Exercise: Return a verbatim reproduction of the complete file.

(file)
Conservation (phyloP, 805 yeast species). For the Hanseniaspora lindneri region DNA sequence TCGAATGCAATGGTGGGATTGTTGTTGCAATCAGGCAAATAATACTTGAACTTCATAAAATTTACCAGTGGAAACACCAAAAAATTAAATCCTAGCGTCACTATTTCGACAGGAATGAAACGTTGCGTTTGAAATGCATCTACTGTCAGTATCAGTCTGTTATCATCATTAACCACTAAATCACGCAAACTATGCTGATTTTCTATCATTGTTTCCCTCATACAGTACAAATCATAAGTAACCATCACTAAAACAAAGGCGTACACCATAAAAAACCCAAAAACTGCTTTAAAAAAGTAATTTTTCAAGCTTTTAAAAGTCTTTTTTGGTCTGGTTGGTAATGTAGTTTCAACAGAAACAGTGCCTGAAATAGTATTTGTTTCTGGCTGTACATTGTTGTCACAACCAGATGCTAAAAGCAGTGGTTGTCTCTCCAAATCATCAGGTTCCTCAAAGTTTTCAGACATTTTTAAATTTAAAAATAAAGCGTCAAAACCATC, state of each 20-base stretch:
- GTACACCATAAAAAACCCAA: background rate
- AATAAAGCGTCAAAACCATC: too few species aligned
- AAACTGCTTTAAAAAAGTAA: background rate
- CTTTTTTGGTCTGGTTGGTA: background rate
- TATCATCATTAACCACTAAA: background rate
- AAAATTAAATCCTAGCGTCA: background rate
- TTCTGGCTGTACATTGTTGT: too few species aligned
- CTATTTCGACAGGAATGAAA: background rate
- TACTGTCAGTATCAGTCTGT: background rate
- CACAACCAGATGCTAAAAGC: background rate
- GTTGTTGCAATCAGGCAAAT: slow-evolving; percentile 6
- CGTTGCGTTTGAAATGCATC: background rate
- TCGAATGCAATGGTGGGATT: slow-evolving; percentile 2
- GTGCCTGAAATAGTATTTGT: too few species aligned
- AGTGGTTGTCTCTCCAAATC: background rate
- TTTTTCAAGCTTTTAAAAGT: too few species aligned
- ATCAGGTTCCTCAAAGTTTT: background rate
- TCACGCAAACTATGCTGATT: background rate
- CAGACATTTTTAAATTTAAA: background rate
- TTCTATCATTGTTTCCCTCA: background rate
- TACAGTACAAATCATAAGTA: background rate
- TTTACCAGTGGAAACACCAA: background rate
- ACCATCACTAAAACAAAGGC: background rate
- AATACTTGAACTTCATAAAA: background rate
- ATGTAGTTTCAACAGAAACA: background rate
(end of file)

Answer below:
Conservation (phyloP, 805 yeast species). For the Hanseniaspora lindneri region DNA sequence TCGAATGCAATGGTGGGATTGTTGTTGCAATCAGGCAAATAATACTTGAACTTCATAAAATTTACCAGTGGAAACACCAAAAAATTAAATCCTAGCGTCACTATTTCGACAGGAATGAAACGTTGCGTTTGAAATGCATCTACTGTCAGTATCAGTCTGTTATCATCATTAACCACTAAATCACGCAAACTATGCTGATTTTCTATCATTGTTTCCCTCATACAGTACAAATCATAAGTAACCATCACTAAAACAAAGGCGTACACCATAAAAAACCCAAAAACTGCTTTAAAAAAGTAATTTTTCAAGCTTTTAAAAGTCTTTTTTGGTCTGGTTGGTAATGTAGTTTCAACAGAAACAGTGCCTGAAATAGTATTTGTTTCTGGCTGTACATTGTTGTCACAACCAGATGCTAAAAGCAGTGGTTGTCTCTCCAAATCATCAGGTTCCTCAAAGTTTTCAGACATTTTTAAATTTAAAAATAAAGCGTCAAAACCATC, state of each 20-base stretch:
- GTACACCATAAAAAACCCAA: background rate
- AATAAAGCGTCAAAACCATC: too few species aligned
- AAACTGCTTTAAAAAAGTAA: background rate
- CTTTTTTGGTCTGGTTGGTA: background rate
- TATCATCATTAACCACTAAA: background rate
- AAAATTAAATCCTAGCGTCA: background rate
- TTCTGGCTGTACATTGTTGT: too few species aligned
- CTATTTCGACAGGAATGAAA: background rate
- TACTGTCAGTATCAGTCTGT: background rate
- CACAACCAGATGCTAAAAGC: background rate
- GTTGTTGCAATCAGGCAAAT: slow-evolving; percentile 6
- CGTTGCGTTTGAAATGCATC: background rate
- TCGAATGCAATGGTGGGATT: slow-evolving; percentile 2
- GTGCCTGAAATAGTATTTGT: too few species aligned
- AGTGGTTGTCTCTCCAAATC: background rate
- TTTTTCAAGCTTTTAAAAGT: too few species aligned
- ATCAGGTTCCTCAAAGTTTT: background rate
- TCACGCAAACTATGCTGATT: background rate
- CAGACATTTTTAAATTTAAA: background rate
- TTCTATCATTGTTTCCCTCA: background rate
- TACAGTACAAATCATAAGTA: background rate
- TTTACCAGTGGAAACACCAA: background rate
- ACCATCACTAAAACAAAGGC: background rate
- AATACTTGAACTTCATAAAA: background rate
- ATGTAGTTTCAACAGAAACA: background rate